This is mother’s general reaction for the entire ride. Mother’s old house is occupied by strangers and she had refused to stay with any relatives or friends so we made our way to a hotel. In the taxi, she gazes dumbfounded at the streets, so wide and clean, the rows of newly built houses, hotels, and motels. Modern shops line the streets and the closer we get to the hotel, the more foreigners outnumber the denizens.

In the hotel, after I tip the busboy and order food for lunch, she sits still and quiet on the plush bed, smoothing out the duvet cover.

“I don’t even have one of these in San Jose,” she says.

Suddenly her face deteriorates, crumpling into a grimace and she begins to sob, her words becoming choked in her throat. I rush to hold her. She sobs for long minutes until she finally pushes me away and rolls onto her side, her eyes red-rimmed and weary. She pulls herself under the covers. Holding the seashell close. I make my way towards the door to go get her lunch. As I leave, I hear her whisper into the seashell.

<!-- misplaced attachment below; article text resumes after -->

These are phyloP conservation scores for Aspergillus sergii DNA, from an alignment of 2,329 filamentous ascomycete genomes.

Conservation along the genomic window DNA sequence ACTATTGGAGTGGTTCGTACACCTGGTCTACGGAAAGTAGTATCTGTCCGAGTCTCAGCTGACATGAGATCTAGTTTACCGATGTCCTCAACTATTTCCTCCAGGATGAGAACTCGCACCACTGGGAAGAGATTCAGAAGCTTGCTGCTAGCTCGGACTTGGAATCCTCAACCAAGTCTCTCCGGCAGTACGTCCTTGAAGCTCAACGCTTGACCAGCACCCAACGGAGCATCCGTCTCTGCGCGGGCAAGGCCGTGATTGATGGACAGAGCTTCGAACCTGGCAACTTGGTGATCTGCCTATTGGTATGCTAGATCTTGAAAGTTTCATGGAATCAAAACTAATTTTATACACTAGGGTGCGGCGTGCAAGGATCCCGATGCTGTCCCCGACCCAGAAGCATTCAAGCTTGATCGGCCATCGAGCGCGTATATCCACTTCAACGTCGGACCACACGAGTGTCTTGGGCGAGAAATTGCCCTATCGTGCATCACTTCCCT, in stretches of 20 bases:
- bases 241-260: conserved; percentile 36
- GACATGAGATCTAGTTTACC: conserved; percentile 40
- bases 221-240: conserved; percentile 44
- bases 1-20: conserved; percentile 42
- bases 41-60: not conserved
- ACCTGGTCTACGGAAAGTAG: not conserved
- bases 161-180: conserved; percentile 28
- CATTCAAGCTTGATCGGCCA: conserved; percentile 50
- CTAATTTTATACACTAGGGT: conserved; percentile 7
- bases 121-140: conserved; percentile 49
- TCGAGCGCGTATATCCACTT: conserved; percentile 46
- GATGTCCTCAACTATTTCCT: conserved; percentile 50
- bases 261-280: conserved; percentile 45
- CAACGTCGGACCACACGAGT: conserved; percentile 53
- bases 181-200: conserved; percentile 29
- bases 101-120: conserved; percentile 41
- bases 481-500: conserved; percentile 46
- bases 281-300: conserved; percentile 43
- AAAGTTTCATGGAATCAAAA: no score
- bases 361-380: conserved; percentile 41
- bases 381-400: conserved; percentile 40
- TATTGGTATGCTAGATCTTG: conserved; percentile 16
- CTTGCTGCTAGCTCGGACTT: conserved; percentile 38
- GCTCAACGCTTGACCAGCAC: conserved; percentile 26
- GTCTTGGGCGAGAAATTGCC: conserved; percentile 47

“Oh mother, where is our Nha Trang?”

#

Mother demands to go to her father’s house so I take her. We park in front of it in the cyclo I had hired for the day. Mother’s face is set hard as stone. The walls of the house, no longer dirty, were a dazzling bright white, and the windows, once unadorned, had been converted into French windows framed by dark mahogany wood.